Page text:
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Managing U.S. Flood Risk: Part II, the New Pluvial Component

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The New Science of Event Attribution

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Modeling Fundamentals: Loss Modification in Touchstone

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Your search for categories "Tropical Cyclone" has returned 65 results.

The Peril of Precipitation: Inland Flood in Japan

Articles | AIR Currents Article
October 18, 2010

Despite significant investment by the Japanese government in flood defenses, typhoon-related flood losses in Japan are higher than ever. This article discusses some of the reasons why.
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Preview of the 2013 Atlantic Hurricane Season

Articles | AIR Currents Article
June 27, 2013

AIR Vice President and Director of Atmospheric Science Dr. Peter Dailey discusses forecasts for the 2013 Atlantic hurricane season. The article also discusses why warm sea surface temperatures, while correlated with increased tropical cyclone activity in the Atlantic, do not necessarily mean that insured losses in the U.S. will be high.
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Where the Wild Winds Blow, Part I

Articles | AIR Currents Article
March 22, 2013

This article is the first in a two-part series on the current state of the art in the study of wind engineering. It focuses on computational simulation of the interaction between wind and structures. The second will discuss small-scale and full-scale physical testing conducted at various facilities.  
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Best Track Data

Articles | AIR Currents Article
January 24, 2013

Historical data are an essential building block of catastrophe models. It is important, therefore, to use the best available. In this article, Senior Scientist Jason Butke describes what best track data consist of and how they are obtained, what agencies are responsible for collecting them in each ocean basin, and why they are important in catastrophe modeling. 
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Insights into Damage and Vulnerability from AIR’s Sandy Survey Teams

Articles | AIR Currents Article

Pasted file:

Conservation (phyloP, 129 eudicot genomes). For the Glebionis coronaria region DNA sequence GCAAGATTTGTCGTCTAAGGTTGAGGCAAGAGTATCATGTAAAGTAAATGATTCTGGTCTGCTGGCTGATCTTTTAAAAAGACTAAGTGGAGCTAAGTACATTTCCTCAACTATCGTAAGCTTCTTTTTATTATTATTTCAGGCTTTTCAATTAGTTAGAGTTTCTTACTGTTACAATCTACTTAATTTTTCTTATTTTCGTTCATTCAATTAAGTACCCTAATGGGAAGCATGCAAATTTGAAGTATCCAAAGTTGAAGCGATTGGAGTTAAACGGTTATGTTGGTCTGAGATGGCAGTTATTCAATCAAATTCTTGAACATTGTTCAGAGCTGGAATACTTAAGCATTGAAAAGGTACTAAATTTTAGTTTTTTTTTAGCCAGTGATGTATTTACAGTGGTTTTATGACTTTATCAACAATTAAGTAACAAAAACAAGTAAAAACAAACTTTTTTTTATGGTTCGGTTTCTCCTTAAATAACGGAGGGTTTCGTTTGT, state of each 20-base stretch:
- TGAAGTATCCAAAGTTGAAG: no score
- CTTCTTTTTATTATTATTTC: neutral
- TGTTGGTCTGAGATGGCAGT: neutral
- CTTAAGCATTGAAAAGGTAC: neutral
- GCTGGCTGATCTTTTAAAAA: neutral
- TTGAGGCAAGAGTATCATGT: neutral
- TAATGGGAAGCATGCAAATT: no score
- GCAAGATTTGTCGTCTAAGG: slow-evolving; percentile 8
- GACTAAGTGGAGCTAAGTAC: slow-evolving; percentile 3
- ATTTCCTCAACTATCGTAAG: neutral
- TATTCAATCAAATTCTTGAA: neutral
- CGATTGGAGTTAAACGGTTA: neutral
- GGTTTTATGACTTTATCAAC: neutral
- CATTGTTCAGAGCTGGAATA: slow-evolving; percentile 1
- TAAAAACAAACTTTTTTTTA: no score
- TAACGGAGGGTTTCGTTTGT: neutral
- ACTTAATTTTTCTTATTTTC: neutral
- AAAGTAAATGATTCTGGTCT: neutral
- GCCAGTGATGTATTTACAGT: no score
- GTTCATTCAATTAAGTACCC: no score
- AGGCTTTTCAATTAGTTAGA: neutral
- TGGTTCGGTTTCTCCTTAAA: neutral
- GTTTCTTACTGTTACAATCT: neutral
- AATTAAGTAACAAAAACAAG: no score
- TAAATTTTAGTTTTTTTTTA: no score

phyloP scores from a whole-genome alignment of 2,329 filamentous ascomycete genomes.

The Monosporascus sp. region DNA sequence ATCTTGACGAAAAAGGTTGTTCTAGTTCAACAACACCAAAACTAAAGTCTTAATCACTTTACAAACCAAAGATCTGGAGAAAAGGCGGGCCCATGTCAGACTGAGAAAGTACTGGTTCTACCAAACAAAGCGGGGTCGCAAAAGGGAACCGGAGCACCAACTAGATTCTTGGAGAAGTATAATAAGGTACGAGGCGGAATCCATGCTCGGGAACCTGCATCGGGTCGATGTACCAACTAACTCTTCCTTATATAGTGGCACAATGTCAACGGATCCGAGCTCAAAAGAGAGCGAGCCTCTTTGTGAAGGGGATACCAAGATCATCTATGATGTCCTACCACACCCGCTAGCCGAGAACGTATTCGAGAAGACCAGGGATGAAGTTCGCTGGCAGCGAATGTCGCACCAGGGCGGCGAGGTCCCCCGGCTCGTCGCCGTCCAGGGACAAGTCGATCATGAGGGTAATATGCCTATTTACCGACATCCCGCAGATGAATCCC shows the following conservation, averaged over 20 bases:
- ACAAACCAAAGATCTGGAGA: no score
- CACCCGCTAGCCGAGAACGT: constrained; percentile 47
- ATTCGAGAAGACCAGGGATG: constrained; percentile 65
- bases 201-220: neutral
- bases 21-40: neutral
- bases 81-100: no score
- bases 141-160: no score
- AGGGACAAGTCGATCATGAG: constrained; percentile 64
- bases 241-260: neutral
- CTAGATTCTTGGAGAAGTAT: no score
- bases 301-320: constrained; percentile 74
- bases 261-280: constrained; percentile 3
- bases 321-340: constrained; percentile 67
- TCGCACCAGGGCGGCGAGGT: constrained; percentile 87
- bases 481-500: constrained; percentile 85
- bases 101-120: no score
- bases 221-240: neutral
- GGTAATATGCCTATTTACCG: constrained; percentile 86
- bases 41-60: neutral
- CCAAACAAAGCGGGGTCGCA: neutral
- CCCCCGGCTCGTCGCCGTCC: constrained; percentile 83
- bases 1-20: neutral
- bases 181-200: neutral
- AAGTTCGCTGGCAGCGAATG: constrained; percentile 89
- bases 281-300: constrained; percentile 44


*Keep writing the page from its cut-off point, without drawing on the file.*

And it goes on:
December 20, 2012

AIR dispatched three teams to survey damage in Rhode Island, Connecticut, New York, and New Jersey caused by Sandy. Team members included structural engineers Dr. Karthik Ramanathan, Matt Maddalo, and Aditya Kistemasetty; Matthew Holland and Nihal Joag from Consulting and Client Services; and Jared Seaquist from Business Development. In this article, Ramanathan, Maddalo, and Kistemasetty discuss the survey findings and how they inform AIR’s understanding of damage and vulnerability in the areas impacted by Sandy.
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Managing Tropical Cyclone Risk Down Under

Articles | AIR Currents Article
October 24, 2012

AIR Senior Principal Scientist Dr. Peter Sousounis and Senior Writer Robert Zalisk outline Australia's costly experience with tropical cyclones and show how the AIR Tropical Cyclone Model for Australia can help manage the risk.
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A Note on the Reanalysis of Hurricane Andrew’s Intensity

Articles | AIR Currents Article
August 23, 2012

AIR Principal Atmospheric Scientist Dr. Tim Doggett and Senior Writer Robert Zalisk recall NOAA’s reclassification of Hurricane Andrew—more than a decade after the storm devastated South Florida.
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Phase by Phase: Introducing a Detailed Approach for Evaluating Risk to Buildings under Construction

Articles | AIR Currents Article
July 19, 2012

Unlike completed buildings, the replacement cost and vulnerability of buildings under construction vary over time. In this article, AIR engineers Dr. Apoorv Dabral, Dr. Arash Nasseri and Puneet Bajpai provide an overview of the approach AIR has taken to capture the time-dependent nature of buildings under construction at different phases—an approach that has been implemented in AIR’s U.S. hurricane and earthquake models.
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Wind and Water: Modeling Tropical Cyclone Risk in India

Articles | AIR Currents Article
May 24, 2012

Dr. Peter Sousounis, AIR Senior Principal Scientist, and Aditya Kistemasetty, AIR Engineer, discuss tropical cyclone risk in India, the growing insurance market, and how the forthcoming AIR Tropical Cyclone Model for India can be used to gain valuable insights into this risk. 
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The New Science of Event Attribution

Articles
March 26, 2020

Advances in climate models and data science fed by a deeper physical understanding of the mechanisms that cause extreme weather events have opened up a relatively new branch of climate change science: the science of event attribution. This article discusses the approaches used in event attribution and how this new science may be applied in future.
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